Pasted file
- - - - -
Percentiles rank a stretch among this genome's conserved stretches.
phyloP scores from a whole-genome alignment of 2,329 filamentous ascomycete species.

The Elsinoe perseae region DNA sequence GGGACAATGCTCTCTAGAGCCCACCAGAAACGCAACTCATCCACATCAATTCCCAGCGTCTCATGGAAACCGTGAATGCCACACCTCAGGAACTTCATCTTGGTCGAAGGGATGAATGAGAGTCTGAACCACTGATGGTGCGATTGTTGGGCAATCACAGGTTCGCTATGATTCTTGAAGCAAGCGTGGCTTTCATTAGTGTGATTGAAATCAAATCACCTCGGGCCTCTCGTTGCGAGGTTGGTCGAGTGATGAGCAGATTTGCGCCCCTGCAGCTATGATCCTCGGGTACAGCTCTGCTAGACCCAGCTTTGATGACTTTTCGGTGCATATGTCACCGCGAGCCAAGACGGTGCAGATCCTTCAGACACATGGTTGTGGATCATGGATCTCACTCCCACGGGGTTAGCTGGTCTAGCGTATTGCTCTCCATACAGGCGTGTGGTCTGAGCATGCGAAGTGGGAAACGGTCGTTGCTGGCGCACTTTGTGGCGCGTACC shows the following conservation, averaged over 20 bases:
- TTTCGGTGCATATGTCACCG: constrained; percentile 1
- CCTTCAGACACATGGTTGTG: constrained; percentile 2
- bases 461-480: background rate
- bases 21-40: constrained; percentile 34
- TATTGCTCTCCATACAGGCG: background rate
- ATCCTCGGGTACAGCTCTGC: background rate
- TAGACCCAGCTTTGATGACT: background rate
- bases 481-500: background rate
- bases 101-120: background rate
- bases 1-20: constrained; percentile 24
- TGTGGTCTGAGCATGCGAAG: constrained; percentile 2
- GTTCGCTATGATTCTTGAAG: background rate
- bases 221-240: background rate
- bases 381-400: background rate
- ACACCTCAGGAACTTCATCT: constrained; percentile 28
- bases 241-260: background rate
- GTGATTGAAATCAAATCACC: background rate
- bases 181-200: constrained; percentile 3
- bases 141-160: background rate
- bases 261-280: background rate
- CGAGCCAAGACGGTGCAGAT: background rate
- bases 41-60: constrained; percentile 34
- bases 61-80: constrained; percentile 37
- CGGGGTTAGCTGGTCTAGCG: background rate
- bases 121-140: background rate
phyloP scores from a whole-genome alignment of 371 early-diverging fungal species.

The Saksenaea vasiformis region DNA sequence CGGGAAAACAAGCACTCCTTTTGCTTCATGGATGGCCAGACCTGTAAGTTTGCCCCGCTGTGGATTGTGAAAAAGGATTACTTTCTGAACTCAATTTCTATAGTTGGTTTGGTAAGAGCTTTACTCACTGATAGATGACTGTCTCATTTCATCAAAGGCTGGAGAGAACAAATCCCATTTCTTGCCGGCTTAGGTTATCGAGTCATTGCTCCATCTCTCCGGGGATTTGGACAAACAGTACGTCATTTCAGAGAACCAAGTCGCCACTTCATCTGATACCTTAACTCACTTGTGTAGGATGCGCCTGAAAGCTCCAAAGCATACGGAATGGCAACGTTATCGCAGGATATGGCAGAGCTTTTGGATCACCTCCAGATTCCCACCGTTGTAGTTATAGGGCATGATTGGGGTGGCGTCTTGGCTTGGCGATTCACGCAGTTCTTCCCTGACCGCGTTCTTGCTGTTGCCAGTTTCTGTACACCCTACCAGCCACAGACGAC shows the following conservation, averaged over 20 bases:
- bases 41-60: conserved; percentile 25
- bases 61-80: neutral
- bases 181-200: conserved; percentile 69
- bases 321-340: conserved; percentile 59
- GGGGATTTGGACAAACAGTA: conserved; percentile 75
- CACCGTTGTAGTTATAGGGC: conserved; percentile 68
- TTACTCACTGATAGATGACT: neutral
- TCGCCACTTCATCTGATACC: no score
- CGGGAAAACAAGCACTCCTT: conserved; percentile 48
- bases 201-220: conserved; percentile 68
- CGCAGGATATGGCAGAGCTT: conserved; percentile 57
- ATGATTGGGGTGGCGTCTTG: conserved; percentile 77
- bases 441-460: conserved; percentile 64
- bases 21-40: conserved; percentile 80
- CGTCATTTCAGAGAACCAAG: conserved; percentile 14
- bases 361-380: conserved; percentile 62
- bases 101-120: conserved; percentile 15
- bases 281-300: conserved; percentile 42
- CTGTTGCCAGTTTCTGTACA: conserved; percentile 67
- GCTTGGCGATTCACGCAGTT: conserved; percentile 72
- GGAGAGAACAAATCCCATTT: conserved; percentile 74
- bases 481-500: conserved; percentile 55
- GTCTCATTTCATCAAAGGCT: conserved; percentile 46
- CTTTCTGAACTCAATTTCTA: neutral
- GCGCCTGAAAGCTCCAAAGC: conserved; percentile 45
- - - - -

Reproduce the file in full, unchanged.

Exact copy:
Percentiles rank a stretch among this genome's conserved stretches.
phyloP scores from a whole-genome alignment of 2,329 filamentous ascomycete species.

The Elsinoe perseae region DNA sequence GGGACAATGCTCTCTAGAGCCCACCAGAAACGCAACTCATCCACATCAATTCCCAGCGTCTCATGGAAACCGTGAATGCCACACCTCAGGAACTTCATCTTGGTCGAAGGGATGAATGAGAGTCTGAACCACTGATGGTGCGATTGTTGGGCAATCACAGGTTCGCTATGATTCTTGAAGCAAGCGTGGCTTTCATTAGTGTGATTGAAATCAAATCACCTCGGGCCTCTCGTTGCGAGGTTGGTCGAGTGATGAGCAGATTTGCGCCCCTGCAGCTATGATCCTCGGGTACAGCTCTGCTAGACCCAGCTTTGATGACTTTTCGGTGCATATGTCACCGCGAGCCAAGACGGTGCAGATCCTTCAGACACATGGTTGTGGATCATGGATCTCACTCCCACGGGGTTAGCTGGTCTAGCGTATTGCTCTCCATACAGGCGTGTGGTCTGAGCATGCGAAGTGGGAAACGGTCGTTGCTGGCGCACTTTGTGGCGCGTACC shows the following conservation, averaged over 20 bases:
- TTTCGGTGCATATGTCACCG: constrained; percentile 1
- CCTTCAGACACATGGTTGTG: constrained; percentile 2
- bases 461-480: background rate
- bases 21-40: constrained; percentile 34
- TATTGCTCTCCATACAGGCG: background rate
- ATCCTCGGGTACAGCTCTGC: background rate
- TAGACCCAGCTTTGATGACT: background rate
- bases 481-500: background rate
- bases 101-120: background rate
- bases 1-20: constrained; percentile 24
- TGTGGTCTGAGCATGCGAAG: constrained; percentile 2
- GTTCGCTATGATTCTTGAAG: background rate
- bases 221-240: background rate
- bases 381-400: background rate
- ACACCTCAGGAACTTCATCT: constrained; percentile 28
- bases 241-260: background rate
- GTGATTGAAATCAAATCACC: background rate
- bases 181-200: constrained; percentile 3
- bases 141-160: background rate
- bases 261-280: background rate
- CGAGCCAAGACGGTGCAGAT: background rate
- bases 41-60: constrained; percentile 34
- bases 61-80: constrained; percentile 37
- CGGGGTTAGCTGGTCTAGCG: background rate
- bases 121-140: background rate
phyloP scores from a whole-genome alignment of 371 early-diverging fungal species.

The Saksenaea vasiformis region DNA sequence CGGGAAAACAAGCACTCCTTTTGCTTCATGGATGGCCAGACCTGTAAGTTTGCCCCGCTGTGGATTGTGAAAAAGGATTACTTTCTGAACTCAATTTCTATAGTTGGTTTGGTAAGAGCTTTACTCACTGATAGATGACTGTCTCATTTCATCAAAGGCTGGAGAGAACAAATCCCATTTCTTGCCGGCTTAGGTTATCGAGTCATTGCTCCATCTCTCCGGGGATTTGGACAAACAGTACGTCATTTCAGAGAACCAAGTCGCCACTTCATCTGATACCTTAACTCACTTGTGTAGGATGCGCCTGAAAGCTCCAAAGCATACGGAATGGCAACGTTATCGCAGGATATGGCAGAGCTTTTGGATCACCTCCAGATTCCCACCGTTGTAGTTATAGGGCATGATTGGGGTGGCGTCTTGGCTTGGCGATTCACGCAGTTCTTCCCTGACCGCGTTCTTGCTGTTGCCAGTTTCTGTACACCCTACCAGCCACAGACGAC shows the following conservation, averaged over 20 bases:
- bases 41-60: conserved; percentile 25
- bases 61-80: neutral
- bases 181-200: conserved; percentile 69
- bases 321-340: conserved; percentile 59
- GGGGATTTGGACAAACAGTA: conserved; percentile 75
- CACCGTTGTAGTTATAGGGC: conserved; percentile 68
- TTACTCACTGATAGATGACT: neutral
- TCGCCACTTCATCTGATACC: no score
- CGGGAAAACAAGCACTCCTT: conserved; percentile 48
- bases 201-220: conserved; percentile 68
- CGCAGGATATGGCAGAGCTT: conserved; percentile 57
- ATGATTGGGGTGGCGTCTTG: conserved; percentile 77
- bases 441-460: conserved; percentile 64
- bases 21-40: conserved; percentile 80
- CGTCATTTCAGAGAACCAAG: conserved; percentile 14
- bases 361-380: conserved; percentile 62
- bases 101-120: conserved; percentile 15
- bases 281-300: conserved; percentile 42
- CTGTTGCCAGTTTCTGTACA: conserved; percentile 67
- GCTTGGCGATTCACGCAGTT: conserved; percentile 72
- GGAGAGAACAAATCCCATTT: conserved; percentile 74
- bases 481-500: conserved; percentile 55
- GTCTCATTTCATCAAAGGCT: conserved; percentile 46
- CTTTCTGAACTCAATTTCTA: neutral
- GCGCCTGAAAGCTCCAAAGC: conserved; percentile 45